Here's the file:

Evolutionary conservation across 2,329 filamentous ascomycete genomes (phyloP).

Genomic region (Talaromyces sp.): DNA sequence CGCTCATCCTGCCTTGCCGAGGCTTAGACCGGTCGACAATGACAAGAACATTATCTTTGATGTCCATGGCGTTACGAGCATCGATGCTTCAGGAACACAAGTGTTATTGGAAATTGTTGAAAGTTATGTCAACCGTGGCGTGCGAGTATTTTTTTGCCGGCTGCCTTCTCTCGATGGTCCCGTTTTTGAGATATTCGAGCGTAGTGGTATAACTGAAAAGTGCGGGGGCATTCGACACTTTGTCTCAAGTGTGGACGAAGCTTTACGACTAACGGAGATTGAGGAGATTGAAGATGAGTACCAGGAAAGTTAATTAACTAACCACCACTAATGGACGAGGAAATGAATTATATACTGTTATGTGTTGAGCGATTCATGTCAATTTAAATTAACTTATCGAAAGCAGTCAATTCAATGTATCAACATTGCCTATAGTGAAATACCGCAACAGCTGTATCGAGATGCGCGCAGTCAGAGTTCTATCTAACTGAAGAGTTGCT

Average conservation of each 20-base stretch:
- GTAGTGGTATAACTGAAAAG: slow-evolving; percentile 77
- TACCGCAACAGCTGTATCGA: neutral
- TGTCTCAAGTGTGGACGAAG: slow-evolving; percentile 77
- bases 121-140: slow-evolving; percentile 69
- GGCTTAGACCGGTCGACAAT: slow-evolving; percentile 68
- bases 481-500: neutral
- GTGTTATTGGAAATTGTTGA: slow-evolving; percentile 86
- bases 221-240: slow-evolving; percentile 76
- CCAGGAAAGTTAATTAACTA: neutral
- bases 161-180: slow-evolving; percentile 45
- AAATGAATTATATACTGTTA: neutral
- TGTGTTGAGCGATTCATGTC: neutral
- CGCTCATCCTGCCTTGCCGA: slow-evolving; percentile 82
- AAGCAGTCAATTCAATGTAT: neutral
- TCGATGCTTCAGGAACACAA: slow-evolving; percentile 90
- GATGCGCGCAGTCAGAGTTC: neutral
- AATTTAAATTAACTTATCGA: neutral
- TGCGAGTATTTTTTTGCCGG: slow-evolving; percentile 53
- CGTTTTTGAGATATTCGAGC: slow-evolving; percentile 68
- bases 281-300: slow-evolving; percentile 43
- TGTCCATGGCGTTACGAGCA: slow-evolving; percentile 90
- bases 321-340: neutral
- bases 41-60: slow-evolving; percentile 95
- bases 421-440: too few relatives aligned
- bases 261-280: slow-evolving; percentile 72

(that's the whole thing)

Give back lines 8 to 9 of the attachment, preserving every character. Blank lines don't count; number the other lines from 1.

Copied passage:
- GGCTTAGACCGGTCGACAAT: slow-evolving; percentile 68
- bases 481-500: neutral